Epaxial and hypaxial muscles

Cross section of standard fish.svg

In adult animals, trunk muscles can be broadly divided into hypaxial muscles, which lie ventral to the horizontal septum of the vertebrae and epaxial muscles, which lie dorsal to the septum.[1] Hypaxial muscles include some vertebral muscles, the diaphragm, the abdominal muscles, and all limb muscles. The serratus posterior inferior and serratus posterior superior are innervated by the ventral primary ramus and are hypaxial muscles. Epaxial muscles include other (dorsal) muscles associated with the vertebrae, ribs, and base of the skull. In humans, the erector spinae, the transversospinal muscles (including the multifidus, semispinalis and rotatores), the splenius and suboccipital muscles are the only epaxial muscles.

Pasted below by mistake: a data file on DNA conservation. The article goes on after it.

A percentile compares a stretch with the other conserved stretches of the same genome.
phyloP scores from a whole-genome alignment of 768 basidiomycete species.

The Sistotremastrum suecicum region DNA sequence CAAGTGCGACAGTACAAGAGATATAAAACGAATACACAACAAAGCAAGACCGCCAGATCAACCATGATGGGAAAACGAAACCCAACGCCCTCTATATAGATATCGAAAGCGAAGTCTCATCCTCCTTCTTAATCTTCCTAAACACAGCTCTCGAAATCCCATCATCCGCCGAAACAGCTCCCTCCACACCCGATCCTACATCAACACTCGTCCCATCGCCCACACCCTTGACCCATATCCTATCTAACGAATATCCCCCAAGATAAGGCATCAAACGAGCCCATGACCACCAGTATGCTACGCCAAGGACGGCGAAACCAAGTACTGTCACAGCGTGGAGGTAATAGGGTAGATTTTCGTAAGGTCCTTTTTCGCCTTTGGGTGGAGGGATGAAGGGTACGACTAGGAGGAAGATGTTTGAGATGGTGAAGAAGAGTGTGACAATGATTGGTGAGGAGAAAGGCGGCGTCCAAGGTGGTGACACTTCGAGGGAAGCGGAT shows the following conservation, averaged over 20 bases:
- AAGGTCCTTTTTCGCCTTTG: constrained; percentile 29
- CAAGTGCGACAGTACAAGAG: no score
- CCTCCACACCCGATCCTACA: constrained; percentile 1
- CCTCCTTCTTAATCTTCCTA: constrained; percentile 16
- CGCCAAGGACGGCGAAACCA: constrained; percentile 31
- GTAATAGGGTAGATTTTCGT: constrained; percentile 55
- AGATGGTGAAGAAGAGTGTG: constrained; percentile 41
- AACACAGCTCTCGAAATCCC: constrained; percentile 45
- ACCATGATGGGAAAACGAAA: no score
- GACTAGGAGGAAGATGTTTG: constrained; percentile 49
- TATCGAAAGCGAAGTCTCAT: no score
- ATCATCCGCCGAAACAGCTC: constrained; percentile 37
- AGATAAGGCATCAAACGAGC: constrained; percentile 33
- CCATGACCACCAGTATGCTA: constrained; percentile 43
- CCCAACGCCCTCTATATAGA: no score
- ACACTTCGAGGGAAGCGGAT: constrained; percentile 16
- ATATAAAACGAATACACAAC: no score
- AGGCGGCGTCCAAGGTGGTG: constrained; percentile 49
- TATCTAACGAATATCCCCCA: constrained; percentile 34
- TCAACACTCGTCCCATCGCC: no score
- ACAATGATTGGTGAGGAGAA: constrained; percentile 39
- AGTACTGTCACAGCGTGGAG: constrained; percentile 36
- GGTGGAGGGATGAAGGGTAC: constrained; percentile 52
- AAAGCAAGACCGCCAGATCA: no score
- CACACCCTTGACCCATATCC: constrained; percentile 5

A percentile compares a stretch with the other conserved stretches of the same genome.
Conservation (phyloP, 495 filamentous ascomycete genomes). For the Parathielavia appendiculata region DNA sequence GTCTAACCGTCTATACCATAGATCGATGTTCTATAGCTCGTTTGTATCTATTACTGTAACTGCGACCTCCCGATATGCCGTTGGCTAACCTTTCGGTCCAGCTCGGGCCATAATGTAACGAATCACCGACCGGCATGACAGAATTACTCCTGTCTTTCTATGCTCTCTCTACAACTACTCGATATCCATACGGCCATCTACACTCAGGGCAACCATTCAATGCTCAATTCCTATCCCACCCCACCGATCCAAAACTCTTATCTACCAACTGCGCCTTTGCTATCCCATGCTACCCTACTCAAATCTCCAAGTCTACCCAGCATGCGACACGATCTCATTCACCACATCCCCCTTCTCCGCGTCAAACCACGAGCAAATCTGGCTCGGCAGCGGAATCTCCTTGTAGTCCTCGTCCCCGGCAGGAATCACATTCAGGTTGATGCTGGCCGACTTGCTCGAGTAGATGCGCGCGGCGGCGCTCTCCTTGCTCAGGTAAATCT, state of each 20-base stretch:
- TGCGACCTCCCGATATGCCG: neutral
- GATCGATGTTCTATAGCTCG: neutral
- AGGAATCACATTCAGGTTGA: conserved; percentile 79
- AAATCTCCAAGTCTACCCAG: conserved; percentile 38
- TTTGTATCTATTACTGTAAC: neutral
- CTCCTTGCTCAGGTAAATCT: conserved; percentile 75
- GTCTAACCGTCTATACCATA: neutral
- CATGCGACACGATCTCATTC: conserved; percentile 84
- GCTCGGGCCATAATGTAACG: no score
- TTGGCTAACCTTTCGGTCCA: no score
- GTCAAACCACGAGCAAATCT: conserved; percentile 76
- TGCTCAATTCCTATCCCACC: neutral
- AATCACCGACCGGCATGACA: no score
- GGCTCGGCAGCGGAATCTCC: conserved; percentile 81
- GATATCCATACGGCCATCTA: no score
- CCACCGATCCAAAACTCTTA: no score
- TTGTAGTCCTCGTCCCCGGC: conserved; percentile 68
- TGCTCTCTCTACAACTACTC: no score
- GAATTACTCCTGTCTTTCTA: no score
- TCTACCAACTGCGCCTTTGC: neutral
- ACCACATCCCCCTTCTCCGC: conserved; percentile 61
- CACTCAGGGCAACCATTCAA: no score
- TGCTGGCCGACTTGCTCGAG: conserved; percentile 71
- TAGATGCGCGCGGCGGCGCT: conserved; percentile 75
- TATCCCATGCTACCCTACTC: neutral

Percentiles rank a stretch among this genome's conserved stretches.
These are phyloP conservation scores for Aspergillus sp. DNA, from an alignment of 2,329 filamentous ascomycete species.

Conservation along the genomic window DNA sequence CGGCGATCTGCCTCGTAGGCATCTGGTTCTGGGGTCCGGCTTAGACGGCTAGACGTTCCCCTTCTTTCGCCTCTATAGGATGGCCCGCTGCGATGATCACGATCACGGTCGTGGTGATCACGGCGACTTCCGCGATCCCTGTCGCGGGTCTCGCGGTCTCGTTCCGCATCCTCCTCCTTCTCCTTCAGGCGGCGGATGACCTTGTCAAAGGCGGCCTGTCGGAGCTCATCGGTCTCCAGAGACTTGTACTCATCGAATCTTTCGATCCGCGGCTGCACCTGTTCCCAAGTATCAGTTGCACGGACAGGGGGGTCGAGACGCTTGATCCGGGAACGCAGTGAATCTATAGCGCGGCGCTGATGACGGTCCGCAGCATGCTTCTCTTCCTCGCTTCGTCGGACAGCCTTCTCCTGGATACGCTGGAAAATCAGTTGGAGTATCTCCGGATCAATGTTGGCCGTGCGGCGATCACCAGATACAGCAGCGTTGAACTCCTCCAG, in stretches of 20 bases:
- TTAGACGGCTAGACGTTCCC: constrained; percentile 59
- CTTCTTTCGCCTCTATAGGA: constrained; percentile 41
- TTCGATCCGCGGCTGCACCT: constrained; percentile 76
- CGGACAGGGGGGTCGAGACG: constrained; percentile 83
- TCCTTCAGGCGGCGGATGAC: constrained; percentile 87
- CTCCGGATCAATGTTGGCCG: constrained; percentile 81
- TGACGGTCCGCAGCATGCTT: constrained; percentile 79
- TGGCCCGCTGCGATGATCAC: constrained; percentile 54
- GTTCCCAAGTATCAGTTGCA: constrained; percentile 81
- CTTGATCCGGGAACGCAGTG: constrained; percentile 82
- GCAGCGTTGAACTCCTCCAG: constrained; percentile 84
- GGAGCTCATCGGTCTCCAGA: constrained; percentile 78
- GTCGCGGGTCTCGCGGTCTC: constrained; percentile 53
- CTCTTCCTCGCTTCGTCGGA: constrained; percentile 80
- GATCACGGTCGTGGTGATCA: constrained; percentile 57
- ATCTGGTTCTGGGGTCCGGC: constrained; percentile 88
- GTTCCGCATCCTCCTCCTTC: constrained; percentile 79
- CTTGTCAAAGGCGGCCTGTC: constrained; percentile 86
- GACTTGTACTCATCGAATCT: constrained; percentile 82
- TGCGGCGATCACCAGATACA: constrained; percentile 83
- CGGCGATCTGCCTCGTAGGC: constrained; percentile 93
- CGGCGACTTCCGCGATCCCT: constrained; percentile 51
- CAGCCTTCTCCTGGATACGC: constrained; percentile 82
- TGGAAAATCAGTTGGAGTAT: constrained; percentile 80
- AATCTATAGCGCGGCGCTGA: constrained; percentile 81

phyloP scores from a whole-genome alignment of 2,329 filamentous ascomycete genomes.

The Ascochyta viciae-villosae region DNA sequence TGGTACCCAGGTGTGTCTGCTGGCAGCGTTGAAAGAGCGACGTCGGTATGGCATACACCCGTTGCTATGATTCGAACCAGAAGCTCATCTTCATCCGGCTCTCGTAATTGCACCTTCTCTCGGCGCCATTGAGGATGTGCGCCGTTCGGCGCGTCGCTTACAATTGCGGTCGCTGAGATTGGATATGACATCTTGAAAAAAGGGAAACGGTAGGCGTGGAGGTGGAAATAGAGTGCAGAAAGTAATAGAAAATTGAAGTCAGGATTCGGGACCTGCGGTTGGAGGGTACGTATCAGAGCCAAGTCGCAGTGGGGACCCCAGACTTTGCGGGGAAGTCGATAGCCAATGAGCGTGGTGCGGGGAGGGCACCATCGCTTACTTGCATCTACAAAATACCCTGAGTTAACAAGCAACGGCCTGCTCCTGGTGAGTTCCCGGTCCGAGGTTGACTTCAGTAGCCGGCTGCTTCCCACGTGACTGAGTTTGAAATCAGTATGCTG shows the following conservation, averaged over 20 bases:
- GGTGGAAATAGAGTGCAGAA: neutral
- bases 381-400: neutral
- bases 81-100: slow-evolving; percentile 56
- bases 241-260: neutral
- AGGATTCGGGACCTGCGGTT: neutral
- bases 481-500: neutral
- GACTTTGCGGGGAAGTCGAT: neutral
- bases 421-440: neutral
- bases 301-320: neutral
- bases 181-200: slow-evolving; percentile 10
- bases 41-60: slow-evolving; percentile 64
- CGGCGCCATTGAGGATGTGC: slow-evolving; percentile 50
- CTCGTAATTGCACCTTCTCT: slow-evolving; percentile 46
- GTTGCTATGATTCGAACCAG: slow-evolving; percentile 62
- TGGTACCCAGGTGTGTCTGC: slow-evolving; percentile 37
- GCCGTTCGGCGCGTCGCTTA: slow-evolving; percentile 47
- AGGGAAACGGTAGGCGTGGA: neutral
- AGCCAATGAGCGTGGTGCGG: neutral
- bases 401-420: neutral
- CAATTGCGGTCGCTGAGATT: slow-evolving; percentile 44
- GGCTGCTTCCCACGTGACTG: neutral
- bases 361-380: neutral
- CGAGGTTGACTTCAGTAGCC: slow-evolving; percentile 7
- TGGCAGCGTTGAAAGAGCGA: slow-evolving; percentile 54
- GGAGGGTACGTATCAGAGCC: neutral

Hypaxial and epaxial muscles develop directly from somitic cells. Differentiation of hypaxial and epaxial muscles is postulated to have evolved as a new trait in vertebrate animals.[2]

LocationEdit

The hypaxial muscles are located on the ventral side of the body, often below the horizontal septum in many species (primarily fish and amphibians). In all species, the hypaxial muscles are innervated by the ventral ramus (branch) of the spinal nerves, while the epaxial muscles are innervated by the dorsal ramus.[citation needed]

ReferencesEdit

  1. ^ Burke, A. C.; Nowicki, J. L. (2003-02-01). "A New View of Patterning Domains in the Vertebrate Mesoderm". Developmental Cell. 4 (2): 159–165. doi:10.1016/S1534-5807(03)00033-9. ISSN 1534-5807.
  2. ^ Schilling, Nadja; Carrier, David R. (2010-05-01). "Function of the epaxial muscles in walking, trotting and galloping dogs: implications for the evolution of epaxial muscle function in tetrapods". Journal of Experimental Biology. 213 (9): 1490–1502. doi:10.1242/jeb.039487. ISSN 0022-0949. PMID 20400634.